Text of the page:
I’ve had ‘organize the file cabinet‘ on my household to-do list for about two years now. And I’m proud to say, I now have the satisfaction of
crossing that off the list!
I noticed some trends as I came face-to-face with these files:
- Early on in my teaching, I had a quick obsession with graphic organizers that looked like food.
- I have a knack for keeping multiple copies of the exact same thing.
- Transparencies were a thing – I mean, they were THE thing.
I came across my Nonfiction Reading folder, began organizing it, and was struck by a huge trend. Upwards of 80% of what was in that file had to do with determining the main idea. I had prompts to coach kids on figuring out the main idea, strategies to teach main idea, proficient examples of student writing illustrating the main idea, nonfiction articles that were main idea-friendly with supportive sub-headings.
And there is good reason for all of this main idea support. Determining the main idea is one of those reading skills that’s tricky, takes a lot of practice to get really good at it, and requires synthesis work across swaths of text with a hearty dash of interpretative thinking: What IS this text mostly about? The overall message of idea of this piece is…? What is the author teaching me about this topic? We also find ourselves continuously teaching into this skill because as nonfiction texts get harder and more complicated, one could argue figuring out the main idea is, then, harder. Just imagine reading this article on string theory and then being asked to talk about the main idea (no pressure:).
But here’s the thing. When we study the Common Core Standards, when we tap into the conversations of all that kids can talk and think about when reading nonfiction, when we study the questions on high-stakes exams, kids need to be able to think about way more than just the main idea. And, they should! There is a whole wide world of great things to think and talk about when reading nonfiction:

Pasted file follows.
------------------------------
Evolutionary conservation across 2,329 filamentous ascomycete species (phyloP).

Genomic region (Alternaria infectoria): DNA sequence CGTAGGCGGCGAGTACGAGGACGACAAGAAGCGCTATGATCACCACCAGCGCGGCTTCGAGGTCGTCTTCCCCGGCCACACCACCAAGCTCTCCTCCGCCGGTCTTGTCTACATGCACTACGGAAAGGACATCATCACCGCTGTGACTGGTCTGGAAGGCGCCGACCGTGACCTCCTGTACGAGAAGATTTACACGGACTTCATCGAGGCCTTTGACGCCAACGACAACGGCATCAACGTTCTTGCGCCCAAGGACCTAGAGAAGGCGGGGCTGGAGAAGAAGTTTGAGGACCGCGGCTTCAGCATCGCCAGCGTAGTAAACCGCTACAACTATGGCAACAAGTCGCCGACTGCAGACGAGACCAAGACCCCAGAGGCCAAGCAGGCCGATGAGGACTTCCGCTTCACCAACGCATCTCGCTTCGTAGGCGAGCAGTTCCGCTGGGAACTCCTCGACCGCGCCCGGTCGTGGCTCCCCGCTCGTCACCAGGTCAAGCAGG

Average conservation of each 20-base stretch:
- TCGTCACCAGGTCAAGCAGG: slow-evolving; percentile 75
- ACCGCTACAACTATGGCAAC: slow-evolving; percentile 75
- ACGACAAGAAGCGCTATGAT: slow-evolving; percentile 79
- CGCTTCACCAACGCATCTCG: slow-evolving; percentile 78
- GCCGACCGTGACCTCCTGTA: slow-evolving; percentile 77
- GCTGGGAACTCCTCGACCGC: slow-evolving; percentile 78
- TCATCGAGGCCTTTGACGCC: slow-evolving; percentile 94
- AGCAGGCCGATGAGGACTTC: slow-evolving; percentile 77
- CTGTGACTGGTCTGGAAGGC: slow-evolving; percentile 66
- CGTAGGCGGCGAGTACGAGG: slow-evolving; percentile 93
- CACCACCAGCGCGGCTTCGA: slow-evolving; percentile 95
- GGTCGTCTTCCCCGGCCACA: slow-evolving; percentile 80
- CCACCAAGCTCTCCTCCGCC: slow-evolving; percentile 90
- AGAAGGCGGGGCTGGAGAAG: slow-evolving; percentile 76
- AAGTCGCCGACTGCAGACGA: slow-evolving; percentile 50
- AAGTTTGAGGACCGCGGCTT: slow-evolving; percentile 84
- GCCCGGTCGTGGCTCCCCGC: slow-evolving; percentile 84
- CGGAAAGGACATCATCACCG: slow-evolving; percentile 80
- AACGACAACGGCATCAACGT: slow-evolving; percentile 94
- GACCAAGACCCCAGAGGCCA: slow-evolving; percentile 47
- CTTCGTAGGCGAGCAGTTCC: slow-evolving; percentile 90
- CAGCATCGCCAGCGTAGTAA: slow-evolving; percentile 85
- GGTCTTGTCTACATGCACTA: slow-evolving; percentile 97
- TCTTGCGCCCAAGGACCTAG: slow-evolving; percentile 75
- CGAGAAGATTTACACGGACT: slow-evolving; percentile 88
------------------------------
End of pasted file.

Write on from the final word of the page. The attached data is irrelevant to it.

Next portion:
What’s the point of view of this text? Why did the author choose these words or use this language here? What’s the shape and structure of this text and how does that impact how I receive the information? Is there bias here? What information is left out?
We can also put this conversation in the context of the Common Core Standards. Specifically, when studying the reading anchor standards, you’ll notice how the craft and structure reading standards guide students to engage in work beyond the main idea: interpreting words to figure out their connotative meaning; analyzing word choice and how it creates tone; analyzing text structure and how specific sentences or paragraphs relate to each other; assessing the point of view and how it shapes the content of a text.
So. This blog post is part 1 of a 3-part series on additional ways to support the reading of nonfiction beyond teaching into the main idea. We’ll give air time to lesser-explored nonfiction reading skills – well, they were were lesser-explored for me and some educators I worked with over the summer in an advanced course at the Teachers College Reading and Writing Project’s Annual Summer Institute. We spent a week pushing ourselves to develop curriculum, charts and examples of other important areas of nonfiction work:
- Part One: Nonfiction and Point of View
- Part Two: Nonfiction and Author’s Intent